Do Quartz Counters Need Sealing?

Quartz is a popular alternative to stone like marble and tile, and for many homeowners, it’s an ideal aesthetic choice. However, most homeowners don’t really know how to care for quartz properly once they have it installed.

Some types of natural stone like marble and granite have tiny pores that can absorb liquids and stain them. In some cases, stains can go away naturally, as is often the case with a little bit of water that dries on a sealed countertop. Other stains, like wine or soda, can damage your counters badly if they’re made of a porous material.

Quartz CountertopWhen you choose quartz, you don’t have to think about having your counters sealed every few years like you might with granite or marble. You also don’t have to worry about wine stains and other liquids or foods damaging your counters if they’re cleaned relatively quickly. That’s not always the case with marble and granite, even if you get to a spill pretty fast. When you choose quartz, all you really need to do is take care of your counters on a day to day basis to keep them looking their absolute best.

Unlike marble and granite, quartz is very hard to damage. Many homeowners wonder if they’ll have to deal with chips and damage after having their counters for a few years. While you certainly can damage quartz, you’d have to do it intentionally or drop something very heavy on your quartz counters. Quartz is also less likely to mark when you place hot or cold items on you counters.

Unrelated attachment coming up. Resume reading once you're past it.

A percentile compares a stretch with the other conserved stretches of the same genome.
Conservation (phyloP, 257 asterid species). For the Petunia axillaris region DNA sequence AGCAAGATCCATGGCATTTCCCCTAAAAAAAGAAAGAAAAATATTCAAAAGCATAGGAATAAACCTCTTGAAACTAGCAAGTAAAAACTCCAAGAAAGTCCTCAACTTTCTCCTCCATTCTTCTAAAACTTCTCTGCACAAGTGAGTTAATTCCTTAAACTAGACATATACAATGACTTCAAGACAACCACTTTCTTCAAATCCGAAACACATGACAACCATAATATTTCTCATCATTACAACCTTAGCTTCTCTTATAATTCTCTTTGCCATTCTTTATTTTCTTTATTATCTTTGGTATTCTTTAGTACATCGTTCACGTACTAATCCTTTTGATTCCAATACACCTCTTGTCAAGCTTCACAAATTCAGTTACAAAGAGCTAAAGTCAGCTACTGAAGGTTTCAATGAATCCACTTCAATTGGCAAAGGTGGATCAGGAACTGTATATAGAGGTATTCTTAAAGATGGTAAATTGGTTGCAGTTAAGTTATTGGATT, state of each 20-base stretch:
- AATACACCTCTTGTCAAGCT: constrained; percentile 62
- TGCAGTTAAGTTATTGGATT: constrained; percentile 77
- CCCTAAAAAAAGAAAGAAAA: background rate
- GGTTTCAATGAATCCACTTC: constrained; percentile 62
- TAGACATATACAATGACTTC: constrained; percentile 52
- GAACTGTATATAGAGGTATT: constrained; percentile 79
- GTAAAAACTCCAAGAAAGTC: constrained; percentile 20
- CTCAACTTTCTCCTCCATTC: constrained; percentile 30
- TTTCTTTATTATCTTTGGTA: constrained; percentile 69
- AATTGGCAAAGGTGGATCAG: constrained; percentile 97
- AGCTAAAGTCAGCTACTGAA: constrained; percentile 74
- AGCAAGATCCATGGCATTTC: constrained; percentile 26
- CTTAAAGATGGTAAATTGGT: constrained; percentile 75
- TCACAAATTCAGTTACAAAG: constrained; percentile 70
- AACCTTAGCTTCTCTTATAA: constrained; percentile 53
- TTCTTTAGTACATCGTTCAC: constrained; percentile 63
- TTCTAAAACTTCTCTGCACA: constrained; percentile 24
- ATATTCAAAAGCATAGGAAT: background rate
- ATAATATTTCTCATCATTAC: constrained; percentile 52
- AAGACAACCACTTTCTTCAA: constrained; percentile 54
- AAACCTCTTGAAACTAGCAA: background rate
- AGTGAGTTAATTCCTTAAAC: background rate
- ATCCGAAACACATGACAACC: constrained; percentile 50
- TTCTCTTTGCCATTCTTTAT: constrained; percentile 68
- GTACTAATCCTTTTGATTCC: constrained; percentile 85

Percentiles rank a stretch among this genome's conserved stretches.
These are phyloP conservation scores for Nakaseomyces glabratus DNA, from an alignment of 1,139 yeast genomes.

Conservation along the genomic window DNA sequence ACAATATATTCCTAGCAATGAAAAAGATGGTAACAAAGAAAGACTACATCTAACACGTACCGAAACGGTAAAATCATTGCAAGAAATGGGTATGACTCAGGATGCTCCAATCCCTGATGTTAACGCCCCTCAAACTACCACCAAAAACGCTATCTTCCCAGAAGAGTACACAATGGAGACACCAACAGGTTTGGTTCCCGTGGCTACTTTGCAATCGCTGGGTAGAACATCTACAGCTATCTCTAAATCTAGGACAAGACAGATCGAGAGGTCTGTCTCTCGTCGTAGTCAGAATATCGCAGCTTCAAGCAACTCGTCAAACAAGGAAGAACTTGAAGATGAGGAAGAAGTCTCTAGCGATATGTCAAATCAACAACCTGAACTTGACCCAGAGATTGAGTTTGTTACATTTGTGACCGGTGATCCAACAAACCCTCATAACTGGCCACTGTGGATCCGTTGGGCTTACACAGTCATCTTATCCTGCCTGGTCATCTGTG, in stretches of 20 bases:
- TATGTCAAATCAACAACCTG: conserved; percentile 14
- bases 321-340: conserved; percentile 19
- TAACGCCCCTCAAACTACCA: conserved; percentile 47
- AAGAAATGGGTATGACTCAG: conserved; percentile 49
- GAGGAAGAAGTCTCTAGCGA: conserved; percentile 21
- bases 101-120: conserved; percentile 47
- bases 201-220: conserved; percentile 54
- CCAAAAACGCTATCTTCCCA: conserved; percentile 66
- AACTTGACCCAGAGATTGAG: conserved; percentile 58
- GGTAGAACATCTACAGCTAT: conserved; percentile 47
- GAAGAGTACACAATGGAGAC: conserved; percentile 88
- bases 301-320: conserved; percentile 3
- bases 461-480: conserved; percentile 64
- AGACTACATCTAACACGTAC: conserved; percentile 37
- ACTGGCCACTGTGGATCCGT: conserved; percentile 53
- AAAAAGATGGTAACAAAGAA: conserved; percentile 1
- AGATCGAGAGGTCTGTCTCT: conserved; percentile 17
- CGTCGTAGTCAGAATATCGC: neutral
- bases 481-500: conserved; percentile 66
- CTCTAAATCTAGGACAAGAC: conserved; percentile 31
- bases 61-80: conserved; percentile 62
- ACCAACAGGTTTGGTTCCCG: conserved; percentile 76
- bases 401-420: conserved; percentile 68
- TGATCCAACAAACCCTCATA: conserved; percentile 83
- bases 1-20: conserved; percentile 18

LG Viatera Care & Maintenance

Countertops made of LG Viatera Quartz are incredibly durable. They’re seamless and non-porous. Grime and grease can’t leak into crevices, causing the growth of mold and other bacteria. They do not require sealing, making Viatera countertop care easy and inexpensive.

LG Viatera Care

Taking care of LG Viatera Quartz countertops is simple. They are naturally resistant to scratches and common kitchen stains.

Clean spills immediately with a damp cloth and a mild detergent. If you do manage to stain them, use a mild non-abrasive cleanser. For tougher spots from gum, grease or food, use the edge of a razor to scrape off the area.

Always use a trivet for hot pots and pans. High heat will damage Viatera countertops.

Although scratch-resistant, items harder than quartz will damage them. For example, the bottom of iron, or ceramic dishes are rough enough to cause real damage.

According to LG Viatera, there are several non-abrasive commercial cleansers recommended:

  • Lysol
  • Simple Green Lime Scale Remover
  • Bar Keeper’s Friend
  • Formula 409
  • Greased Lightning

No, these countertops are not indestructible. But, with regular care and maintenance, they will keep their good looks for years.